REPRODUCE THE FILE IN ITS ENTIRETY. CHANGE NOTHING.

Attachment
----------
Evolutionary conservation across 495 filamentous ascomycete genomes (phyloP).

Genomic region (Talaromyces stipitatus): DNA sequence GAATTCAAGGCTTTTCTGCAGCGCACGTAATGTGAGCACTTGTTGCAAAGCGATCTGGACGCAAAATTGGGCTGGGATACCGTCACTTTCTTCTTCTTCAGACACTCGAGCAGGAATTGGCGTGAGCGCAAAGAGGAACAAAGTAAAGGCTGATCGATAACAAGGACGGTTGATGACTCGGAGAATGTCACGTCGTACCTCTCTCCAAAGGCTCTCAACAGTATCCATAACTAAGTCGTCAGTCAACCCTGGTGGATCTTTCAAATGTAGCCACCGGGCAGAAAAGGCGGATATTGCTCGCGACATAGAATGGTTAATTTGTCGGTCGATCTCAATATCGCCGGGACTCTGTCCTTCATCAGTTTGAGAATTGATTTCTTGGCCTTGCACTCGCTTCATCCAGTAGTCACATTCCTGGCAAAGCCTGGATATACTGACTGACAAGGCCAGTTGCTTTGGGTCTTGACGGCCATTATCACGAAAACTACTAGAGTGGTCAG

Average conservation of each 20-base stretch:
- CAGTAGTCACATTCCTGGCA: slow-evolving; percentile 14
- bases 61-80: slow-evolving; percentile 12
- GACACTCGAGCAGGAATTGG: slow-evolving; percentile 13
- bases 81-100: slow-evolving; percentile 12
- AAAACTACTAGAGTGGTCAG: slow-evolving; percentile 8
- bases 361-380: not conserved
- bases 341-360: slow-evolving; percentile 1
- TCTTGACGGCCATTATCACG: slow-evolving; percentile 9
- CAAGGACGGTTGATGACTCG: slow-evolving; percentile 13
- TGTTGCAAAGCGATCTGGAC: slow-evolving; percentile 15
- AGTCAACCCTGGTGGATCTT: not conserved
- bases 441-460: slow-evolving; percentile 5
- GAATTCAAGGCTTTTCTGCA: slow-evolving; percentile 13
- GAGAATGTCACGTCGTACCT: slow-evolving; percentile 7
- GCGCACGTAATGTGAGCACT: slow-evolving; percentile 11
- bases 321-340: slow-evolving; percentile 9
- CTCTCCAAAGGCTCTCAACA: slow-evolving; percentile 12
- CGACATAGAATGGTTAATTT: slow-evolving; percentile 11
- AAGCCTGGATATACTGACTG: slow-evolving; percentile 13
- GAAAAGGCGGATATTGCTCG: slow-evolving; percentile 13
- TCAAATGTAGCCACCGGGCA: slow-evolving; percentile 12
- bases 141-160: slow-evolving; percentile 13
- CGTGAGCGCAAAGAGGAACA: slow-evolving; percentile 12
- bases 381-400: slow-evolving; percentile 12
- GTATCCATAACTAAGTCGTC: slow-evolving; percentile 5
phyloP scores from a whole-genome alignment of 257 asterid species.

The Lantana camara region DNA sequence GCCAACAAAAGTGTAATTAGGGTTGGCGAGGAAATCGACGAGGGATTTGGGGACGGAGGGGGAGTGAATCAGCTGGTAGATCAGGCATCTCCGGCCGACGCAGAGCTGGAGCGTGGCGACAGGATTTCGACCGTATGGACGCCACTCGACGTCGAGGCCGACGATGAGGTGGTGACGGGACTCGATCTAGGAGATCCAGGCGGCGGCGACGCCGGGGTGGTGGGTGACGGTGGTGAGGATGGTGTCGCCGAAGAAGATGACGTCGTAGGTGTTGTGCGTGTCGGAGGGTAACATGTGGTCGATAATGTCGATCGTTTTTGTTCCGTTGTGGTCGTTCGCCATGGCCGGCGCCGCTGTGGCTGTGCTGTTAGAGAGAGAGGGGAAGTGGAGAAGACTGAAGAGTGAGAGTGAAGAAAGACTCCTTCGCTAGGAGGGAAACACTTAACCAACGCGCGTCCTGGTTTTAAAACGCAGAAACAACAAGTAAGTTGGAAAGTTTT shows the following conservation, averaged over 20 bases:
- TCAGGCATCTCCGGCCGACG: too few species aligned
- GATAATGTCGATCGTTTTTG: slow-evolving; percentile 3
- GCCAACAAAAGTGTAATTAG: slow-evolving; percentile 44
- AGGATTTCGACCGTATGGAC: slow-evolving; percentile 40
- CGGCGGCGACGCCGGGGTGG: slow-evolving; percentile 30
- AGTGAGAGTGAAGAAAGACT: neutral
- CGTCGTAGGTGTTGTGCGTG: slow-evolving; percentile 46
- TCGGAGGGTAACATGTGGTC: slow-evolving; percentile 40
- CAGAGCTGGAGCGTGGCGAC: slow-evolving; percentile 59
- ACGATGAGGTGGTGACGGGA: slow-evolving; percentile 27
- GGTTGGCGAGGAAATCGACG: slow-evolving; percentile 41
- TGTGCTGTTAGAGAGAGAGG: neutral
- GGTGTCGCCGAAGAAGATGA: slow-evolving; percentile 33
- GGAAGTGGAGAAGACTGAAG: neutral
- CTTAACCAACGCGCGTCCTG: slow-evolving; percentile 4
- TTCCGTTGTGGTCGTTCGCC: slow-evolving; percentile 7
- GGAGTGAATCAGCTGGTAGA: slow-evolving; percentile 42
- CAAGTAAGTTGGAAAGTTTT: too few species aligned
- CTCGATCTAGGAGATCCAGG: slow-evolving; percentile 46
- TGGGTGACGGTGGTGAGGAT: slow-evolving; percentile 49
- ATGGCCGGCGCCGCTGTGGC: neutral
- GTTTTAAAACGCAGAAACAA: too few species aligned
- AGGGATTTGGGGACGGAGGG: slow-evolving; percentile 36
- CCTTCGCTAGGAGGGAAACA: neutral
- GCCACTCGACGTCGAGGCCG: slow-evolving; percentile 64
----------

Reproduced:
Evolutionary conservation across 495 filamentous ascomycete genomes (phyloP).

Genomic region (Talaromyces stipitatus): DNA sequence GAATTCAAGGCTTTTCTGCAGCGCACGTAATGTGAGCACTTGTTGCAAAGCGATCTGGACGCAAAATTGGGCTGGGATACCGTCACTTTCTTCTTCTTCAGACACTCGAGCAGGAATTGGCGTGAGCGCAAAGAGGAACAAAGTAAAGGCTGATCGATAACAAGGACGGTTGATGACTCGGAGAATGTCACGTCGTACCTCTCTCCAAAGGCTCTCAACAGTATCCATAACTAAGTCGTCAGTCAACCCTGGTGGATCTTTCAAATGTAGCCACCGGGCAGAAAAGGCGGATATTGCTCGCGACATAGAATGGTTAATTTGTCGGTCGATCTCAATATCGCCGGGACTCTGTCCTTCATCAGTTTGAGAATTGATTTCTTGGCCTTGCACTCGCTTCATCCAGTAGTCACATTCCTGGCAAAGCCTGGATATACTGACTGACAAGGCCAGTTGCTTTGGGTCTTGACGGCCATTATCACGAAAACTACTAGAGTGGTCAG

Average conservation of each 20-base stretch:
- CAGTAGTCACATTCCTGGCA: slow-evolving; percentile 14
- bases 61-80: slow-evolving; percentile 12
- GACACTCGAGCAGGAATTGG: slow-evolving; percentile 13
- bases 81-100: slow-evolving; percentile 12
- AAAACTACTAGAGTGGTCAG: slow-evolving; percentile 8
- bases 361-380: not conserved
- bases 341-360: slow-evolving; percentile 1
- TCTTGACGGCCATTATCACG: slow-evolving; percentile 9
- CAAGGACGGTTGATGACTCG: slow-evolving; percentile 13
- TGTTGCAAAGCGATCTGGAC: slow-evolving; percentile 15
- AGTCAACCCTGGTGGATCTT: not conserved
- bases 441-460: slow-evolving; percentile 5
- GAATTCAAGGCTTTTCTGCA: slow-evolving; percentile 13
- GAGAATGTCACGTCGTACCT: slow-evolving; percentile 7
- GCGCACGTAATGTGAGCACT: slow-evolving; percentile 11
- bases 321-340: slow-evolving; percentile 9
- CTCTCCAAAGGCTCTCAACA: slow-evolving; percentile 12
- CGACATAGAATGGTTAATTT: slow-evolving; percentile 11
- AAGCCTGGATATACTGACTG: slow-evolving; percentile 13
- GAAAAGGCGGATATTGCTCG: slow-evolving; percentile 13
- TCAAATGTAGCCACCGGGCA: slow-evolving; percentile 12
- bases 141-160: slow-evolving; percentile 13
- CGTGAGCGCAAAGAGGAACA: slow-evolving; percentile 12
- bases 381-400: slow-evolving; percentile 12
- GTATCCATAACTAAGTCGTC: slow-evolving; percentile 5
phyloP scores from a whole-genome alignment of 257 asterid species.

The Lantana camara region DNA sequence GCCAACAAAAGTGTAATTAGGGTTGGCGAGGAAATCGACGAGGGATTTGGGGACGGAGGGGGAGTGAATCAGCTGGTAGATCAGGCATCTCCGGCCGACGCAGAGCTGGAGCGTGGCGACAGGATTTCGACCGTATGGACGCCACTCGACGTCGAGGCCGACGATGAGGTGGTGACGGGACTCGATCTAGGAGATCCAGGCGGCGGCGACGCCGGGGTGGTGGGTGACGGTGGTGAGGATGGTGTCGCCGAAGAAGATGACGTCGTAGGTGTTGTGCGTGTCGGAGGGTAACATGTGGTCGATAATGTCGATCGTTTTTGTTCCGTTGTGGTCGTTCGCCATGGCCGGCGCCGCTGTGGCTGTGCTGTTAGAGAGAGAGGGGAAGTGGAGAAGACTGAAGAGTGAGAGTGAAGAAAGACTCCTTCGCTAGGAGGGAAACACTTAACCAACGCGCGTCCTGGTTTTAAAACGCAGAAACAACAAGTAAGTTGGAAAGTTTT shows the following conservation, averaged over 20 bases:
- TCAGGCATCTCCGGCCGACG: too few species aligned
- GATAATGTCGATCGTTTTTG: slow-evolving; percentile 3
- GCCAACAAAAGTGTAATTAG: slow-evolving; percentile 44
- AGGATTTCGACCGTATGGAC: slow-evolving; percentile 40
- CGGCGGCGACGCCGGGGTGG: slow-evolving; percentile 30
- AGTGAGAGTGAAGAAAGACT: neutral
- CGTCGTAGGTGTTGTGCGTG: slow-evolving; percentile 46
- TCGGAGGGTAACATGTGGTC: slow-evolving; percentile 40
- CAGAGCTGGAGCGTGGCGAC: slow-evolving; percentile 59
- ACGATGAGGTGGTGACGGGA: slow-evolving; percentile 27
- GGTTGGCGAGGAAATCGACG: slow-evolving; percentile 41
- TGTGCTGTTAGAGAGAGAGG: neutral
- GGTGTCGCCGAAGAAGATGA: slow-evolving; percentile 33
- GGAAGTGGAGAAGACTGAAG: neutral
- CTTAACCAACGCGCGTCCTG: slow-evolving; percentile 4
- TTCCGTTGTGGTCGTTCGCC: slow-evolving; percentile 7
- GGAGTGAATCAGCTGGTAGA: slow-evolving; percentile 42
- CAAGTAAGTTGGAAAGTTTT: too few species aligned
- CTCGATCTAGGAGATCCAGG: slow-evolving; percentile 46
- TGGGTGACGGTGGTGAGGAT: slow-evolving; percentile 49
- ATGGCCGGCGCCGCTGTGGC: neutral
- GTTTTAAAACGCAGAAACAA: too few species aligned
- AGGGATTTGGGGACGGAGGG: slow-evolving; percentile 36
- CCTTCGCTAGGAGGGAAACA: neutral
- GCCACTCGACGTCGAGGCCG: slow-evolving; percentile 64